PensionsSep 1 2020

Is the 25 per cent tax-free cash leading savers astray?

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For many savers, the opportunity to withdraw 25 per cent of their pension tax-free as soon as they turn 55 is an attractive proposition that’s often too good to resist

Increasingly, pensions are becoming disconnected from retirement with people accessing their pensions earlier than necessary, surrendering valuable guarantees and reducing their long-term returns. 

PensionBee recently analysed the barriers and challenges faced by those making plans to access, and at the point of accessing, their defined contribution pension. It found approximately one in five savers would withdraw their pension simply "for control".

This often means moving it to a savings account, earning little interest, or other investments.

This is particularly concerning now that the UK has officially entered recession, as the exact moment a saver accesses their pension can have a big impact on their ultimate retirement income.

Withdrawing money they don’t intend to spend straight away during a downturn could risk depleting their pots to a level unlikely to last through retirement. 

In addition, more than half of those surveyed said they found decisions about pensions and retirement income daunting and complex, with 28 per cent being put off retirement planning altogether as they were afraid of making the wrong decision.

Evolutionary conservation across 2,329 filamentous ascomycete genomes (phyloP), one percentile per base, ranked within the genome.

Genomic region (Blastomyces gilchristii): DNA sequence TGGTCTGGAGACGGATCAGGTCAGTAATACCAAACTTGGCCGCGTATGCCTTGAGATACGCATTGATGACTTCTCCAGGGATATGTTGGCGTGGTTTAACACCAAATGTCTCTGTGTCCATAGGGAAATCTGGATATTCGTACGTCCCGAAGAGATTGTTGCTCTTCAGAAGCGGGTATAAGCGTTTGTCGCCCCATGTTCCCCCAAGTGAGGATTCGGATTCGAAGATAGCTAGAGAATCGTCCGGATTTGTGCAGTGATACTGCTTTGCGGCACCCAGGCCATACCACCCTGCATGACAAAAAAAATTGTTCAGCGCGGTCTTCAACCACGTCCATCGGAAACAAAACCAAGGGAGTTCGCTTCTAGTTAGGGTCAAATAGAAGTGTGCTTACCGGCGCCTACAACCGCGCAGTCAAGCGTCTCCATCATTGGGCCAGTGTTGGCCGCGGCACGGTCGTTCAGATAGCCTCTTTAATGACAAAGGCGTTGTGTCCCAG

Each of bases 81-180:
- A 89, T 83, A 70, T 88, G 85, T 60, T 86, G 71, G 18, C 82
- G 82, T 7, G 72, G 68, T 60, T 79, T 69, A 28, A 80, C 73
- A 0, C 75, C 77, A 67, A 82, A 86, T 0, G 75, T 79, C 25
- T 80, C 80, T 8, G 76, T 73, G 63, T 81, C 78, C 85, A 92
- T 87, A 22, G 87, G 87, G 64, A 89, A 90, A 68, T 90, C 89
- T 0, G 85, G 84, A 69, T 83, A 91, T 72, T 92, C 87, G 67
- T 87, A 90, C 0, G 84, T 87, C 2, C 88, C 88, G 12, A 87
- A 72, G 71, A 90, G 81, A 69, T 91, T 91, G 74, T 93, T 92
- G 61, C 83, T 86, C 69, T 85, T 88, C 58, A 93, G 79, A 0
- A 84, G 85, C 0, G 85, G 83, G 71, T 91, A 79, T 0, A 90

Despite this, only one in 10 had been contacted by their pension provider with an explanation of how the pandemic might affect how they could access their pension, while just 7% had been told by a provider to seek impartial advice or guidance before accessing their retirement savings.

Reversing the dash for cash 

Over the years, 25 per cent tax-free cash has become a strong anchor, with many savers mistakenly thinking they should withdraw a quarter of their pension as quickly as possible, even if they do not have a need for it or a plan for what to do with it.

Where savers are accessing their pension without taking independent advice or guidance, unrealistic expectations of income, driven by high expectations of potential returns and low expectations about life expectancy, and therefore how long their pension needs to last, are going unchecked.

It has made savers complacent about their retirement income and ultimately facilitated bad saving behaviour, with the expectation of 25 per cent tax-free cash acting as a gateway to further withdrawals. 

According to the latest figures from HMRC, over £37bn has been flexibly withdrawn since 2015, with four in 10 flexible income withdrawals at an unsustainable annual rate of 8 per cent and over.

Providers must intervene now and incorporate guidance into their service.